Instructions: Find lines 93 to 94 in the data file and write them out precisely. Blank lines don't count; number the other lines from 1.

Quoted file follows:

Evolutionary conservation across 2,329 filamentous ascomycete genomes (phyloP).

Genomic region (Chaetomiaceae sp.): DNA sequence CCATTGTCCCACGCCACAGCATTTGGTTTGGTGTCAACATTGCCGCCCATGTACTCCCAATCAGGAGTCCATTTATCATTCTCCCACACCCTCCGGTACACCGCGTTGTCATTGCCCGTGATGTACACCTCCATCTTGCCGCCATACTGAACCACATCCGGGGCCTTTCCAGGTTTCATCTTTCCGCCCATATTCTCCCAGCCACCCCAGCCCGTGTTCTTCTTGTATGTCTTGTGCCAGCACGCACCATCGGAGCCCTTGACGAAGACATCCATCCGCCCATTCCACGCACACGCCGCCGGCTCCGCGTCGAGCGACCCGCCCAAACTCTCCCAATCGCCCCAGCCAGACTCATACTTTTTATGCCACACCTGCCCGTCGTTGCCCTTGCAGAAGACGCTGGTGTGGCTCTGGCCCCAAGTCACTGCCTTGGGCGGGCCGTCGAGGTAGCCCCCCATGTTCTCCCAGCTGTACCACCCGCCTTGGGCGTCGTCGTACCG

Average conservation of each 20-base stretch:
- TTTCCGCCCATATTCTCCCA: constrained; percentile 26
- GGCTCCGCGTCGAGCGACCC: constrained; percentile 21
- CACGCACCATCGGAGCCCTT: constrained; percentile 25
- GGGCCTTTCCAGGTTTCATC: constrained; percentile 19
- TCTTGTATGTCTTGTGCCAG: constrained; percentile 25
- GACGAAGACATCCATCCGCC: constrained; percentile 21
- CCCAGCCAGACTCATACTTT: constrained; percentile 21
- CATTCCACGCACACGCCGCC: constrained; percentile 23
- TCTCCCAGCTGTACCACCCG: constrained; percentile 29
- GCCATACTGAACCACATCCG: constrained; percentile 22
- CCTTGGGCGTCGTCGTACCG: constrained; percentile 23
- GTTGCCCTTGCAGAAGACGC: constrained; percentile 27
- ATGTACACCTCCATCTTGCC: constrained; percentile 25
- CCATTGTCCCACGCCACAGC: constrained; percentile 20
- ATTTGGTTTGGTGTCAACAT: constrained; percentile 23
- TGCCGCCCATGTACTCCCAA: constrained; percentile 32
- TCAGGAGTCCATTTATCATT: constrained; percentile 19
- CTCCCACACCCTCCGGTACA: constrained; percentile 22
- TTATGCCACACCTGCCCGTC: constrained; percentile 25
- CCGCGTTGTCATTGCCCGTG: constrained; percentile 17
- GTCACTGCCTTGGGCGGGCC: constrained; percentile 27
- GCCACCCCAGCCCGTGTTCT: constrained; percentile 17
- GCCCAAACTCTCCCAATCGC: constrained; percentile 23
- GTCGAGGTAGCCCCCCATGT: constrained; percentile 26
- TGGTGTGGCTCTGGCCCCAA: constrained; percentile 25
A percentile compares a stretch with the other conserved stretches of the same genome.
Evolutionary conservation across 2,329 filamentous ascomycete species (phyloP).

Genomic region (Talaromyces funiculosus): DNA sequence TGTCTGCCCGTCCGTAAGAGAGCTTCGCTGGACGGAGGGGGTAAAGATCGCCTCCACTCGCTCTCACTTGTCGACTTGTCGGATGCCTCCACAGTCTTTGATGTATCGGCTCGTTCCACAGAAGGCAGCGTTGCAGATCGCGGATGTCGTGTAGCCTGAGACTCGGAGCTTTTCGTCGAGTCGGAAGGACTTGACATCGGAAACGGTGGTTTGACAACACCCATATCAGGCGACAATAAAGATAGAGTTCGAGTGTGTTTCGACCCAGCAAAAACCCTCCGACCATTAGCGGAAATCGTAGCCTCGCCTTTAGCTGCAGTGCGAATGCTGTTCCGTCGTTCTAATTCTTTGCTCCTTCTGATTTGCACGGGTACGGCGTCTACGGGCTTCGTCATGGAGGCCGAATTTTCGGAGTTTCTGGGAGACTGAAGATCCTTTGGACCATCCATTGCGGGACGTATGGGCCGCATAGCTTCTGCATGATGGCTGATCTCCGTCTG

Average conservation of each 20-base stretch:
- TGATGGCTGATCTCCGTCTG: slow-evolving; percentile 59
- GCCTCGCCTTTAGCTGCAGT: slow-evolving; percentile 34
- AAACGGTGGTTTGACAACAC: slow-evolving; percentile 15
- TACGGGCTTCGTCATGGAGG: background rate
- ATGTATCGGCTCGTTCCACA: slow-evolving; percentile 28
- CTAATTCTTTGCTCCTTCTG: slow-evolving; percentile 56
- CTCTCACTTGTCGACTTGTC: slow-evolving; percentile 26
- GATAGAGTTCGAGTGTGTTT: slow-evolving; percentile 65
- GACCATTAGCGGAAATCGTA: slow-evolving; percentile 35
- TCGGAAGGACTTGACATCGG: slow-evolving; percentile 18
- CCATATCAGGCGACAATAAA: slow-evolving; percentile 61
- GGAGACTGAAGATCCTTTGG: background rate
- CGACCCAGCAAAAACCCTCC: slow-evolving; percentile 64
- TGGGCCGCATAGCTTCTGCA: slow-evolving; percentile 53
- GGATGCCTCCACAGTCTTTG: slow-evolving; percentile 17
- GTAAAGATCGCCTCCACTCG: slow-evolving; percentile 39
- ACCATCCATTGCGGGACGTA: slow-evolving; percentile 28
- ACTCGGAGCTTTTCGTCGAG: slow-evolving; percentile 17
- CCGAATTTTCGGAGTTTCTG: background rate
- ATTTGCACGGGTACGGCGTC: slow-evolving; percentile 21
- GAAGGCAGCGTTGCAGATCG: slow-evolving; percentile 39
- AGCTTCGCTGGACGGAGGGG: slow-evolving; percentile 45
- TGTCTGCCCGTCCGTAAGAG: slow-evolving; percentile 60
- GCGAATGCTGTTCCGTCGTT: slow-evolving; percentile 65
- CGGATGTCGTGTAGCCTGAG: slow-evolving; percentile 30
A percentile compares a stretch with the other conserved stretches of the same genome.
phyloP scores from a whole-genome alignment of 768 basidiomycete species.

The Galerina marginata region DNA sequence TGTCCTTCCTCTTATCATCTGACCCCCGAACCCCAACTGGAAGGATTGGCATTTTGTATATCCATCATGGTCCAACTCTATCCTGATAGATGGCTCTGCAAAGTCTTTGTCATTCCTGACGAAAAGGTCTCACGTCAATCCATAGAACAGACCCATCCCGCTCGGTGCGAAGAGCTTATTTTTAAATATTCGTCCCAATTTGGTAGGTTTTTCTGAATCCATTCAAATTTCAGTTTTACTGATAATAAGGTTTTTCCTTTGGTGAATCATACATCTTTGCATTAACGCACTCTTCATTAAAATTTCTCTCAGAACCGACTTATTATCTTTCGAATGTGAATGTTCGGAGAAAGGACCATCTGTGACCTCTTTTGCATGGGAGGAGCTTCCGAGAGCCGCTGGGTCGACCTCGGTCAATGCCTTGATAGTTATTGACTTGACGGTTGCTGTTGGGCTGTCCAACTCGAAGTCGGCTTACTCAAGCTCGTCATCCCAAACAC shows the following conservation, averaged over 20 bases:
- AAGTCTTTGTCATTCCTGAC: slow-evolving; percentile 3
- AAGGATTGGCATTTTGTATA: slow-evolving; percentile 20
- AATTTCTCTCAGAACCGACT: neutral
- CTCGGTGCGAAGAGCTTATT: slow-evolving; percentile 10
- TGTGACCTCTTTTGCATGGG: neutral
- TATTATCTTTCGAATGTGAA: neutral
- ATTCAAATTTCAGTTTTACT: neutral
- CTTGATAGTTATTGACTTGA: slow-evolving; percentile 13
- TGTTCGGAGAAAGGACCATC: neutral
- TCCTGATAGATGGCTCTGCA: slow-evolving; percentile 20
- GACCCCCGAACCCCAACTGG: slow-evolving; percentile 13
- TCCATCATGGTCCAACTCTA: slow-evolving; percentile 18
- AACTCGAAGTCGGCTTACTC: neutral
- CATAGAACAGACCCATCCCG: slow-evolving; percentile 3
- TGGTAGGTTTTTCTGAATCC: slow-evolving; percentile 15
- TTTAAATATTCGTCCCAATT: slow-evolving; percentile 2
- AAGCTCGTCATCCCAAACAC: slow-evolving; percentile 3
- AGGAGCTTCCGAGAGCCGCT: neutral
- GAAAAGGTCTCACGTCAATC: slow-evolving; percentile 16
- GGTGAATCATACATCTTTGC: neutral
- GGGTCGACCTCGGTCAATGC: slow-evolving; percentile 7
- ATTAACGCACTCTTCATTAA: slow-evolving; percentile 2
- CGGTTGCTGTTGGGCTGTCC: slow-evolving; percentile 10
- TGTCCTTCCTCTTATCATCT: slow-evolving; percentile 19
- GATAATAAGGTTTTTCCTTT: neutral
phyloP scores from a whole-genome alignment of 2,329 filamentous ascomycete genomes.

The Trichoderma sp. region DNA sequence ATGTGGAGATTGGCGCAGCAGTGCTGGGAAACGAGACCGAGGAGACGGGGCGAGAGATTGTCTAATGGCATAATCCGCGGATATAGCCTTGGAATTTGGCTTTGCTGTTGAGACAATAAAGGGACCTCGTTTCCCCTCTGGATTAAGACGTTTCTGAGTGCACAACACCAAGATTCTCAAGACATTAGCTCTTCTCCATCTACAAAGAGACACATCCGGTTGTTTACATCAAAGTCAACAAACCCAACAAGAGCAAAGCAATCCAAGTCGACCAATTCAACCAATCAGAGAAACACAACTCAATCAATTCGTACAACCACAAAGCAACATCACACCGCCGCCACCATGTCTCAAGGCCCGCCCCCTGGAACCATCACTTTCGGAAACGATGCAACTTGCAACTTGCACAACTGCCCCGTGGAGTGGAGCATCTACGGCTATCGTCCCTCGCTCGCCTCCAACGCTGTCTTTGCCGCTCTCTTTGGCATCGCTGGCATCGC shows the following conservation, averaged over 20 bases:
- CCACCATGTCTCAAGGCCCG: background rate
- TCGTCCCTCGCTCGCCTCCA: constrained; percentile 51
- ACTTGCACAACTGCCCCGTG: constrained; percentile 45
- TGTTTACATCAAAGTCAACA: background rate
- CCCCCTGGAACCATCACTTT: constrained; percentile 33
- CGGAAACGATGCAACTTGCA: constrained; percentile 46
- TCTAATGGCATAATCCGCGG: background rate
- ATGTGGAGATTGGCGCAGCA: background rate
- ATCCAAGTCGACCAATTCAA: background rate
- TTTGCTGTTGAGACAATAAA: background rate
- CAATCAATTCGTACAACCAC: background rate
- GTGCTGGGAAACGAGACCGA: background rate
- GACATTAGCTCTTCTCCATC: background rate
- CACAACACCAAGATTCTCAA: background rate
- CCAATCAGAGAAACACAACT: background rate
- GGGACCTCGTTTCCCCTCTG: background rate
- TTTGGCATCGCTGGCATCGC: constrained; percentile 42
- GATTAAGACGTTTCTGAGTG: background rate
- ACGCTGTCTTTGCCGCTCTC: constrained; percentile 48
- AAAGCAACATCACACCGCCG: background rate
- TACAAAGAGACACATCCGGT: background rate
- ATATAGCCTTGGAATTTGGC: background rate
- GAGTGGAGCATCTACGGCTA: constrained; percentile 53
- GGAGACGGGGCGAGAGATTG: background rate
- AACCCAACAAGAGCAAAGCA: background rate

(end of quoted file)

- CGGAAACGATGCAACTTGCA: constrained; percentile 46
- TCTAATGGCATAATCCGCGG: background rate